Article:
An American Sickness: How Healthcare Became Big Business and How You Can Take it Back

Rosenthal, Elisabeth

Primary Category: Literature / Nonfiction

Genre: Longform journalism

Annotated by:
Teagarden, J. Russell
  • Date of entry: Jun-07-2017


The title of this book, “An American Sickness,” refers to the author’s view that the costs people who require health care must bear in the U.S. causes its own sickness. The author, Elisabeth Rosenthal, is a physician-turned-journalist so her use of a medical metaphor to explain the harms health care costs are causing people comes naturally to her. The sickness metaphor forms the structure for the entire book, and in particular the way a physician approaches a patient with a health problem to diagnose and treat. Thus, the introduction to the book is the “chief complaint,” Part I is the “history of present illness and review of systems,” and Part II is “diagnosis and treatment.”  

The chief complaint is: “hugely expensive medical care that doesn’t reliably deliver quality results.” (p. 4) This complaint is also relatively acute given that the financial toxicity health care causes has become so extreme over just the 25-year period starting in the early 1990s. This was the time it took in Rosenthal’s view for American medicine to transform from a “caring endeavor to the most profitable industry in the United States.” (p. 4)  

The source of this complaint cannot be located in one segment of society or in one part of health care in the U.S. It’s diffuse. Therefore, Rosenthal exams several components of American health care to isolate specific causes for the financial toxicity people are experiencing—her review of systems. She exams 11 particular components, with each one comprising a separate chapter as follows: insurance; hospitals; physicians; pharmaceuticals; medical devices; testing and ancillary services; contractors; research; conglomerates; health care as businesses; and the Affordable Care Act.  

Part II on diagnosis and treatment takes the form of a how-to book, as the book’s subtitle announces. Rosenthal is speaking to health care consumers—i.e., all of us—and commanding our attention: “The American healthcare system is rigged against you. It’s a crapshoot and from day to day, no one knows if it will work well to address a particular ailment.” (p. 241) After a chapter on the consequences of being complacent with our personal health care utilization and costs, Rosenthal provides advice in subsequent chapters on these topics: doctor’s bills; hospital bills; insurance costs; drug and medical device costs; bills for tests and ancillary services; and managing all this in a digital age.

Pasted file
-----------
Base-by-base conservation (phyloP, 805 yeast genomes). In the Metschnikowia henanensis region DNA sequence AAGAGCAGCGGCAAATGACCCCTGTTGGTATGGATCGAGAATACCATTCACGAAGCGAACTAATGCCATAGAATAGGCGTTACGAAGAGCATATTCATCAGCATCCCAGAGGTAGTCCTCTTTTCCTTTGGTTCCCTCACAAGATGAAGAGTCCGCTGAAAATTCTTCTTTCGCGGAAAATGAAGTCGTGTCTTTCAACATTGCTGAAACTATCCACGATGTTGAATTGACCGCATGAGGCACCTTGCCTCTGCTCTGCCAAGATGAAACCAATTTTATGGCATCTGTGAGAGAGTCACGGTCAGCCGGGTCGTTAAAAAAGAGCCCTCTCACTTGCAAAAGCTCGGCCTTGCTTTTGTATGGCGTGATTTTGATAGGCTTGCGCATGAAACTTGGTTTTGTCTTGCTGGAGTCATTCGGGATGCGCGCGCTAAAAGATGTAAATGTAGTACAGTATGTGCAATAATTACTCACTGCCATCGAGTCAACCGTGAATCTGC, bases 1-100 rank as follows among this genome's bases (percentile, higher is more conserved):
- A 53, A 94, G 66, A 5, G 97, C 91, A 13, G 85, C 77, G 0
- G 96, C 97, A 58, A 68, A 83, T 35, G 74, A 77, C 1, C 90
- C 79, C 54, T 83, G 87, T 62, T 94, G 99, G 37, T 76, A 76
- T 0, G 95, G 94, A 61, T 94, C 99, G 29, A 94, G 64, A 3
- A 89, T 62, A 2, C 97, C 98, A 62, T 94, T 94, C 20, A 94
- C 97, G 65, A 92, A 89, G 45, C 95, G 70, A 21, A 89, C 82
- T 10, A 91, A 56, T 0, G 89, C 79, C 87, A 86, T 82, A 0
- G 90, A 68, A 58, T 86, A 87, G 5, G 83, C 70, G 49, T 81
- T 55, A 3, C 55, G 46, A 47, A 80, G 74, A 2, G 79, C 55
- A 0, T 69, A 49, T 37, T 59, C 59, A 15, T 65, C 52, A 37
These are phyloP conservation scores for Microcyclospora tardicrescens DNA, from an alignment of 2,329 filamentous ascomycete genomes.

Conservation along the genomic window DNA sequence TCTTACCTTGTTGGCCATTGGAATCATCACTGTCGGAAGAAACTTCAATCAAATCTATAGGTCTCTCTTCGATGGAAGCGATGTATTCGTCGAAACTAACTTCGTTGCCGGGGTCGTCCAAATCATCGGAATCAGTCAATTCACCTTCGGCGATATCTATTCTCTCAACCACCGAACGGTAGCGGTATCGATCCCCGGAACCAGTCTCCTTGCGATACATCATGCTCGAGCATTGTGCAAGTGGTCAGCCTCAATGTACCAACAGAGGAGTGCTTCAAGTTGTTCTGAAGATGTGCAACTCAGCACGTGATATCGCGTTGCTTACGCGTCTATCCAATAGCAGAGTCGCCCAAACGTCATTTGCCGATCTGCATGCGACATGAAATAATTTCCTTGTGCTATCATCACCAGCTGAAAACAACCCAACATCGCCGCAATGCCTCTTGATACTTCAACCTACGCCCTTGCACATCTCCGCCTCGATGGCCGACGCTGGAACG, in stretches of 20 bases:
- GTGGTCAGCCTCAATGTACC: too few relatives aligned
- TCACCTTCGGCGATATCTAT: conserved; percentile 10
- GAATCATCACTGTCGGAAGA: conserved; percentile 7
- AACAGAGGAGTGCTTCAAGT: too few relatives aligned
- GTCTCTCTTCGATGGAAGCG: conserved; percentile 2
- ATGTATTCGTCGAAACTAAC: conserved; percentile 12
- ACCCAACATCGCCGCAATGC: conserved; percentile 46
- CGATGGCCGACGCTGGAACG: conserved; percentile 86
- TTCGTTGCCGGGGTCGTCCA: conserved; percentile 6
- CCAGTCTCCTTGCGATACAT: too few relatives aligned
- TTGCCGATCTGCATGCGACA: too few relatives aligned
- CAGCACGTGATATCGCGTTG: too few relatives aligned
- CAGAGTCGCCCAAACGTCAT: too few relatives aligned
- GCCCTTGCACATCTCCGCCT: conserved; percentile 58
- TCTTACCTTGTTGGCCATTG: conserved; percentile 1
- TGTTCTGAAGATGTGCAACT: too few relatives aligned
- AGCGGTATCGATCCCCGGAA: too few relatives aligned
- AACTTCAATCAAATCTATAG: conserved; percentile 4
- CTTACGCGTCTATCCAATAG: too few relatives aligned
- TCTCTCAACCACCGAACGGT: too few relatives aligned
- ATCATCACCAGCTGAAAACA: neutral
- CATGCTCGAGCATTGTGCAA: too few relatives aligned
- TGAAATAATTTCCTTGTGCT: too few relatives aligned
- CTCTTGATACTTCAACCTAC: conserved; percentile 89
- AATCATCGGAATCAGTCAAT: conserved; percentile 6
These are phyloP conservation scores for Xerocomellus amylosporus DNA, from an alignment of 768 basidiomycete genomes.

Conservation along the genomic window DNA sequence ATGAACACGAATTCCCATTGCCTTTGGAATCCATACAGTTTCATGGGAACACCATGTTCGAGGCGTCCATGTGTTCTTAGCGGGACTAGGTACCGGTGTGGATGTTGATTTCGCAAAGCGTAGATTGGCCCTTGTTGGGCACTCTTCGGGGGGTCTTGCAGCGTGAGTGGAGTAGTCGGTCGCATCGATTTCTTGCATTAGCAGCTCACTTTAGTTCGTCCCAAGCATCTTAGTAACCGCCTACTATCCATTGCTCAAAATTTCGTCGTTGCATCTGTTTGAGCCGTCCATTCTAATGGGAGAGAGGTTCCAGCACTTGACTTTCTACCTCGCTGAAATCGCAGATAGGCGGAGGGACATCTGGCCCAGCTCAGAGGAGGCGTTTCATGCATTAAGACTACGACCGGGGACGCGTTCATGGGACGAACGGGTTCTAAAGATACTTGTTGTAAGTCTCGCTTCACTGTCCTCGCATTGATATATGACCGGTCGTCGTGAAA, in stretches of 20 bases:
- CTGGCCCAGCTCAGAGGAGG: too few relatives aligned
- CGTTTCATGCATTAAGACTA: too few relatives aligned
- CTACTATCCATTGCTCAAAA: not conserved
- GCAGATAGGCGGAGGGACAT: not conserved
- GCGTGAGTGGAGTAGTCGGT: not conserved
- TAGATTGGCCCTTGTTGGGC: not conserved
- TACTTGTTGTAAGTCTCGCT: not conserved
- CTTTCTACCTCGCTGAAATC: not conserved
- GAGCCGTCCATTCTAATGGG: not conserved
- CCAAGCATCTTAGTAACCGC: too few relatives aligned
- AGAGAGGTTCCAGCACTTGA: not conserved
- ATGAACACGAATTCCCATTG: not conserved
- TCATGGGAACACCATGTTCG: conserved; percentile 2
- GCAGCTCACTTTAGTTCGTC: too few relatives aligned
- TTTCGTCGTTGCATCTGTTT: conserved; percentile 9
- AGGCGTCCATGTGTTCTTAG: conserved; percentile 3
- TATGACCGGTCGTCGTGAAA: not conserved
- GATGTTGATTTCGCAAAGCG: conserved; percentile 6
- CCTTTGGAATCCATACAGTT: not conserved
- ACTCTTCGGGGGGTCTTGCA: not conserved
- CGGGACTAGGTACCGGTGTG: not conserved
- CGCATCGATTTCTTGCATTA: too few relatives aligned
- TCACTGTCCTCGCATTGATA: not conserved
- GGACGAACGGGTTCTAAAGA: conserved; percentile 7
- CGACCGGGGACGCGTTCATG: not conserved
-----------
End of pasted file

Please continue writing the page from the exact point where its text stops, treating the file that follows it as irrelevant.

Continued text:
The book is replete with case studies. The writing is geared toward health care consumers who have no expertise in any aspect of health care—it is Rosenthal the health care journalist writing, not Rosenthal the physician and health policy expert. 


Health care consumers will benefit from this book in two particular ways. One is that there are clear explanations for what is driving costs and what consumers can do to reduce the risk of catastrophic financial consequences. The other is conveying to them that for all the attention paid to the health care cost crisis and the hysteria attached to it, the situation is actually worse. Rosenthal is suggesting—implicitly and explicitly—that Americans will need to mobilize in force to effect the needed changes.  

Health care professionals who are busy taking care of people during most of their days will benefit as well. While they are generally aware of the challenges people face with costs, and with their own problems getting reimbursement, they will get a better understanding of the mechanisms involved.  

Health care policy experts will not learn much from the content covered in the book. The book is neither deep nor technical. But the book does offer health policy experts a compilation of causes driving the health care cost crisis, and as a compilation, it brings added force to Rosenthal’s argument that serious action is needed now.  

Legislators will benefit in a similar way, but Rosenthal wasn’t talking to just them. If she were, she might have gone with a different metaphor, and that of a fire. Each of Rosenthal’s 11 chapters on individual causes of the cost crisis can look like a 1-bell fire easily contained. But, as a complication of causes, it looks more like an 11-bell fire that needs all available resources before a whole city is rapidly burned to the ground.


Penguin Press

Place Published

New York



Page Count